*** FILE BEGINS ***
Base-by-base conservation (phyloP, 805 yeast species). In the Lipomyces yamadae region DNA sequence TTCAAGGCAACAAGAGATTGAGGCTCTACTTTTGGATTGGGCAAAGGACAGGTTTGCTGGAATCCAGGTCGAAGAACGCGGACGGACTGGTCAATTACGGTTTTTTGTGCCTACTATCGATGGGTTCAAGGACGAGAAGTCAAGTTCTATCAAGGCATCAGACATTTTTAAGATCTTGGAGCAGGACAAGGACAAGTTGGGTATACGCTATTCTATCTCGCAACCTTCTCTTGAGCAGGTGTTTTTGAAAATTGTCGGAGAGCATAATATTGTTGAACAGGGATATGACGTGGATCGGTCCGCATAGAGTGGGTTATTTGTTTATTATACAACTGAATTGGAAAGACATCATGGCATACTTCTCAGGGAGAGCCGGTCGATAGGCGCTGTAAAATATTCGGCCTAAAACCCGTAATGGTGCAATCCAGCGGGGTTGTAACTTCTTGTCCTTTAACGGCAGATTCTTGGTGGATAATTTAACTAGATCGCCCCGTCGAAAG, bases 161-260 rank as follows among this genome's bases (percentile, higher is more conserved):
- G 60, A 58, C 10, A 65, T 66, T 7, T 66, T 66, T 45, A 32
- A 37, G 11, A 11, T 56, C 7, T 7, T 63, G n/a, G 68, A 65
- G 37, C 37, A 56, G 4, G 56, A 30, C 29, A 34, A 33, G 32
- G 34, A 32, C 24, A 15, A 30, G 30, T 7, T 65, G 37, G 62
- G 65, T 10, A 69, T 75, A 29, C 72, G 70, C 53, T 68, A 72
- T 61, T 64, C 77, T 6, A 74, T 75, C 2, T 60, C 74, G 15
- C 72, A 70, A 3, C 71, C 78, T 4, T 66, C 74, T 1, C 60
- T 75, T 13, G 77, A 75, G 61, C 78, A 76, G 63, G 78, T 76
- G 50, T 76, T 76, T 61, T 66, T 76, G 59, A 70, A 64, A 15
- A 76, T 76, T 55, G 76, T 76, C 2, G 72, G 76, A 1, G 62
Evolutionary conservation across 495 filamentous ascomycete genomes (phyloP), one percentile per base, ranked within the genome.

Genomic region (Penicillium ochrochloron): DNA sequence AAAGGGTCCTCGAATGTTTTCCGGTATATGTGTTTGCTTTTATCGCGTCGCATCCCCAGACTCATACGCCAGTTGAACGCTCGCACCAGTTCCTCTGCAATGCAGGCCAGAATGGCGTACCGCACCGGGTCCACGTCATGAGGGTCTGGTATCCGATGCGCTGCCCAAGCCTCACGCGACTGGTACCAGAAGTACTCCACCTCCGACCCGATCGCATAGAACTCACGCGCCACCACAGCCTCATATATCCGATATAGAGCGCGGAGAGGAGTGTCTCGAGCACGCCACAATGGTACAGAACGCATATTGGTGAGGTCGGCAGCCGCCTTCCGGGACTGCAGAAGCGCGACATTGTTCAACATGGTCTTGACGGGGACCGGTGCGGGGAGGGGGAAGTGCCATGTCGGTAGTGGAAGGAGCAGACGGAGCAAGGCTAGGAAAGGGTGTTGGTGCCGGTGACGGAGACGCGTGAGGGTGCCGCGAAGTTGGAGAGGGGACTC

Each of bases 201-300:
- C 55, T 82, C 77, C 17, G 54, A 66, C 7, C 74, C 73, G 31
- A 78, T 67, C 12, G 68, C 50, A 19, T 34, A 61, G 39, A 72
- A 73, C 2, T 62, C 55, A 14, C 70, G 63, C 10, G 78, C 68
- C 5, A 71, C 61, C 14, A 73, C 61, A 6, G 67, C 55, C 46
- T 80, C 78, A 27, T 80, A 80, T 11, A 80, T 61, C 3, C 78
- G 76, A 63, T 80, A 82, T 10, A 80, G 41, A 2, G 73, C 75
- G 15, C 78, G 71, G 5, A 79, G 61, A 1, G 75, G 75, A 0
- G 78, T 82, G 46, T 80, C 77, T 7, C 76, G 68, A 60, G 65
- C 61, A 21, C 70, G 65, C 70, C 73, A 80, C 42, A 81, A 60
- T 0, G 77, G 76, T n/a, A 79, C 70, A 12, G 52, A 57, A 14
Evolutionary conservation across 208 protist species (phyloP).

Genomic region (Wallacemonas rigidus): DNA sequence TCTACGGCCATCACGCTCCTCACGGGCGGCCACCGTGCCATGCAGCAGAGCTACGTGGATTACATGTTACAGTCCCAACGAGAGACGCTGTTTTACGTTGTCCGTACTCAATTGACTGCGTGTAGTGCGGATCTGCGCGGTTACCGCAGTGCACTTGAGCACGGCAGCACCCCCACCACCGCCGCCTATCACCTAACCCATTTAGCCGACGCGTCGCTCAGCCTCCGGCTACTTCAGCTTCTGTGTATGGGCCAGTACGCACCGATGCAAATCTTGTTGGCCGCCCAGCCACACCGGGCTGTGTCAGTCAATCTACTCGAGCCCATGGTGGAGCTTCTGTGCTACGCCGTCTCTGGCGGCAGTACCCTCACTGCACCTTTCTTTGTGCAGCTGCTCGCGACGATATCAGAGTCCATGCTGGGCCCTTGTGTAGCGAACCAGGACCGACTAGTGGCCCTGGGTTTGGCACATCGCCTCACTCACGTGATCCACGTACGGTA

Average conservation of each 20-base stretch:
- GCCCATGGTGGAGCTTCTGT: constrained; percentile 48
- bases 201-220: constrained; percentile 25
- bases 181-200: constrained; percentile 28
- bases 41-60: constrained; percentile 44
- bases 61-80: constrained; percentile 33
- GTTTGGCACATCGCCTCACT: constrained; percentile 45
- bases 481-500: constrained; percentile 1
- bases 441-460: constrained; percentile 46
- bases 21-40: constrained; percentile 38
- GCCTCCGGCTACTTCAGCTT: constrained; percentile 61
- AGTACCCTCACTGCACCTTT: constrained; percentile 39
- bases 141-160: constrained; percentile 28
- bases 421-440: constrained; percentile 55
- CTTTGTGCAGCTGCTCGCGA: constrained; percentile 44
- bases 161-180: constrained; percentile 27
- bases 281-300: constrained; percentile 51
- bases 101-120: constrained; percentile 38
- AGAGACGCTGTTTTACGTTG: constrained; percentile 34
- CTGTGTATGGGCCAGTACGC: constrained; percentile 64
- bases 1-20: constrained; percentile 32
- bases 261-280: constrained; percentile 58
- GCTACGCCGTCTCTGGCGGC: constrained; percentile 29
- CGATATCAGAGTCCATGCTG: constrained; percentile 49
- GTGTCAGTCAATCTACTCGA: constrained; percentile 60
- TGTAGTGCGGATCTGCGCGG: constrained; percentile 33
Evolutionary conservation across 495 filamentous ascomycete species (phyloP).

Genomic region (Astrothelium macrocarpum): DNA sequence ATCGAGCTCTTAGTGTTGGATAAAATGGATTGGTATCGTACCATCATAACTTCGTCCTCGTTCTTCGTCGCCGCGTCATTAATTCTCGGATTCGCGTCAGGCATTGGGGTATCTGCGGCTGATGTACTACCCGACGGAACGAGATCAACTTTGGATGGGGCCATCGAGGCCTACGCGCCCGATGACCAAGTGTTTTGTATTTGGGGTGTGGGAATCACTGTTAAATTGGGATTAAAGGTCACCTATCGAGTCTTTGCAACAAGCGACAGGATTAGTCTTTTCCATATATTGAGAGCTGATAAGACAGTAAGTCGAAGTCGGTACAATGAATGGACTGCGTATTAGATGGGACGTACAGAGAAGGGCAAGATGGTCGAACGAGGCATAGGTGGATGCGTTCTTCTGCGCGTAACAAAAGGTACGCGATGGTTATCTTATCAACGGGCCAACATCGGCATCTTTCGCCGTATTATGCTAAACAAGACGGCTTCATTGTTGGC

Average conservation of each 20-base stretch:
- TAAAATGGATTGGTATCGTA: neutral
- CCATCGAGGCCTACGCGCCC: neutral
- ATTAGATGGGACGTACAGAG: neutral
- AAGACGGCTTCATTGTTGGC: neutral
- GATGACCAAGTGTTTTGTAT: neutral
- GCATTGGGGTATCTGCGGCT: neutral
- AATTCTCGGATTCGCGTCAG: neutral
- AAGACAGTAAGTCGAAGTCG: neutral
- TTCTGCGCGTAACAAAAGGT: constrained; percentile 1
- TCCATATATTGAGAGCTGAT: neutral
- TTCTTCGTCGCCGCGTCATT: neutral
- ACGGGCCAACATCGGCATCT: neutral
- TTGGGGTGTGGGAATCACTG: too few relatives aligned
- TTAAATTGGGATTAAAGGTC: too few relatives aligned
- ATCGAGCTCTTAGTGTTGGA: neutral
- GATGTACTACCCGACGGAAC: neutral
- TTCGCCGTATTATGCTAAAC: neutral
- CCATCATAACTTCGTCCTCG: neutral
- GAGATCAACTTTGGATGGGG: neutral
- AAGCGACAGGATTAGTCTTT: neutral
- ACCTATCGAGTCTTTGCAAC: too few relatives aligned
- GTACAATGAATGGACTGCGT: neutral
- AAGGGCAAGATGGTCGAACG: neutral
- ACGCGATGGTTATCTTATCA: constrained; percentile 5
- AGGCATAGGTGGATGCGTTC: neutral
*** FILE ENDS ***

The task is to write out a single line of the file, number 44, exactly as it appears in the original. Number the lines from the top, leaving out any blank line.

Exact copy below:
- bases 101-120: constrained; percentile 38